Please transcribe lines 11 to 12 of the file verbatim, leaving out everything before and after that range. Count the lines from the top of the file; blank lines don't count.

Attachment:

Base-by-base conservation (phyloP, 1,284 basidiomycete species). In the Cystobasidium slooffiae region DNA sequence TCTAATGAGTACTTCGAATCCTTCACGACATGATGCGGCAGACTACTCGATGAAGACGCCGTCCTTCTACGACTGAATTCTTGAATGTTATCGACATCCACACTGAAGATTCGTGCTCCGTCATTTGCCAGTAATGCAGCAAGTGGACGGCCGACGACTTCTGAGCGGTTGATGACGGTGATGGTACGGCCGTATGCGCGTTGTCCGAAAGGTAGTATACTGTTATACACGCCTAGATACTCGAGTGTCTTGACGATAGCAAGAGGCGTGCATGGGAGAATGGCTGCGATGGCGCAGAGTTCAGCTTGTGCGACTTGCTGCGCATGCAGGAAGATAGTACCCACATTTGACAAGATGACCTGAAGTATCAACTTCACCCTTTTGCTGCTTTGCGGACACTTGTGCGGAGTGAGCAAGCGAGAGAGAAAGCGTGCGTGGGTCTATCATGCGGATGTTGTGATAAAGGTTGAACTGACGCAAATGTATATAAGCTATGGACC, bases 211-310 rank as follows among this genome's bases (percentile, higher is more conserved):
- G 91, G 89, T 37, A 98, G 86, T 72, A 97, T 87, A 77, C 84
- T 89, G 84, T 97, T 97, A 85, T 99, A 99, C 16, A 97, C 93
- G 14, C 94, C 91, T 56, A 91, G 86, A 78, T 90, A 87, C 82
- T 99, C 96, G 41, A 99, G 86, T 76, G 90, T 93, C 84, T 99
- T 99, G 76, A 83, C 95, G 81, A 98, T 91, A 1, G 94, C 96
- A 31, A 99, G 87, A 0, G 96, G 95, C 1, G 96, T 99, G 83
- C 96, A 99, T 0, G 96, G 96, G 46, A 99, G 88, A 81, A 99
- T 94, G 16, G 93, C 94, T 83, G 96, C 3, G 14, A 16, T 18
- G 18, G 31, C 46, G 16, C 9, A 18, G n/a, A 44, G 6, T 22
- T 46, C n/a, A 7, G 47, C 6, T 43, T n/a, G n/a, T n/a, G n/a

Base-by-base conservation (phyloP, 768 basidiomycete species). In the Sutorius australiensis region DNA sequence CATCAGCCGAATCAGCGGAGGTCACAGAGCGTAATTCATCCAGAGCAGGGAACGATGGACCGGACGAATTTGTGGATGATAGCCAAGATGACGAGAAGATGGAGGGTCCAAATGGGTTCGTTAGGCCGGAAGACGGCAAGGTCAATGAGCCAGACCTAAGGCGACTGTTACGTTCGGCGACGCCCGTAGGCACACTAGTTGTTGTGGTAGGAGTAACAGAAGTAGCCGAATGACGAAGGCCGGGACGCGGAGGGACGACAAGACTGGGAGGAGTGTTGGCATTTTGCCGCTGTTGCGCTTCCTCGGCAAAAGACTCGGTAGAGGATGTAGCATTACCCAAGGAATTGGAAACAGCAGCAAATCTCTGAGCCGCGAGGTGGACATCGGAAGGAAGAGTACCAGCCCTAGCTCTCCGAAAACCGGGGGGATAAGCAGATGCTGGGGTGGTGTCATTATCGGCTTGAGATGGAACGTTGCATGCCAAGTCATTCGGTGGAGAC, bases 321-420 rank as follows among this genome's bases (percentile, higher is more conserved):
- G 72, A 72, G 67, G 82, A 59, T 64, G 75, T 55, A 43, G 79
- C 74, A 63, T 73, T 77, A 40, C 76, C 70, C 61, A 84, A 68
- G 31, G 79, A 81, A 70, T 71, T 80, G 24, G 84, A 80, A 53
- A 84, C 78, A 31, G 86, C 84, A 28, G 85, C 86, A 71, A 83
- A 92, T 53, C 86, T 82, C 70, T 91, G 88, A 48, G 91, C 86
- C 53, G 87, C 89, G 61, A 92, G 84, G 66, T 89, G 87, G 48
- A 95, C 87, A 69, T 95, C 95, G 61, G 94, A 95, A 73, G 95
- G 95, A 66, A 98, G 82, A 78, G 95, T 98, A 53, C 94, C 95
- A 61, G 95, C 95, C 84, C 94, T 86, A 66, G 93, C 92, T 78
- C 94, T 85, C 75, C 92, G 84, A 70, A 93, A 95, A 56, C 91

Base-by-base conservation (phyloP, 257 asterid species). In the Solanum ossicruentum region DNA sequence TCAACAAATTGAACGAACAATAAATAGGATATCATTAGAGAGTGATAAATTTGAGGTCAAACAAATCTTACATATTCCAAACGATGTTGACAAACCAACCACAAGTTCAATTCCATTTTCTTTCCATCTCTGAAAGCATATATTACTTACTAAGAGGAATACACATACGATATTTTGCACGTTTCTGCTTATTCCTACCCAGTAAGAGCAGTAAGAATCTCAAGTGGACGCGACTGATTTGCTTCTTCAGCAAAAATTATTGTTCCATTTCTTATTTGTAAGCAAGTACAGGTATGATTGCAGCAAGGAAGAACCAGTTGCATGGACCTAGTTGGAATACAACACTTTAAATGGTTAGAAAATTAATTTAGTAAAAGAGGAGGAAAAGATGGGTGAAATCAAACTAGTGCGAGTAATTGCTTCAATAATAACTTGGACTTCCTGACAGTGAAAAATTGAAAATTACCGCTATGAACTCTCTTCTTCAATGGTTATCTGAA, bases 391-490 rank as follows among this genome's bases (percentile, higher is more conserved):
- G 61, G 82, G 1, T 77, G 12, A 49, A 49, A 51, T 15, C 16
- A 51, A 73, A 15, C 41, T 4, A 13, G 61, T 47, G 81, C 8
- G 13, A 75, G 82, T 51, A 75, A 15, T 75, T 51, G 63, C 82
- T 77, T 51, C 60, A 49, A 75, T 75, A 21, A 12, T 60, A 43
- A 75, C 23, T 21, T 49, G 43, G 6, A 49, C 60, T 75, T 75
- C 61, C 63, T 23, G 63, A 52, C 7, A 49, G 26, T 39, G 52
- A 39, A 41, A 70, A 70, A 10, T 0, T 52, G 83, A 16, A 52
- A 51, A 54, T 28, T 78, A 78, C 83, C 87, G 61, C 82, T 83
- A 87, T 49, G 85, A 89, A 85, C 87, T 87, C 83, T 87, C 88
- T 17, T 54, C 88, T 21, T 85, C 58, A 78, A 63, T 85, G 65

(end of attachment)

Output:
- T 46, C n/a, A 7, G 47, C 6, T 43, T n/a, G n/a, T n/a, G n/a

Base-by-base conservation (phyloP, 768 basidiomycete species). In the Sutorius australiensis region DNA sequence CATCAGCCGAATCAGCGGAGGTCACAGAGCGTAATTCATCCAGAGCAGGGAACGATGGACCGGACGAATTTGTGGATGATAGCCAAGATGACGAGAAGATGGAGGGTCCAAATGGGTTCGTTAGGCCGGAAGACGGCAAGGTCAATGAGCCAGACCTAAGGCGACTGTTACGTTCGGCGACGCCCGTAGGCACACTAGTTGTTGTGGTAGGAGTAACAGAAGTAGCCGAATGACGAAGGCCGGGACGCGGAGGGACGACAAGACTGGGAGGAGTGTTGGCATTTTGCCGCTGTTGCGCTTCCTCGGCAAAAGACTCGGTAGAGGATGTAGCATTACCCAAGGAATTGGAAACAGCAGCAAATCTCTGAGCCGCGAGGTGGACATCGGAAGGAAGAGTACCAGCCCTAGCTCTCCGAAAACCGGGGGGATAAGCAGATGCTGGGGTGGTGTCATTATCGGCTTGAGATGGAACGTTGCATGCCAAGTCATTCGGTGGAGAC, bases 321-420 rank as follows among this genome's bases (percentile, higher is more conserved):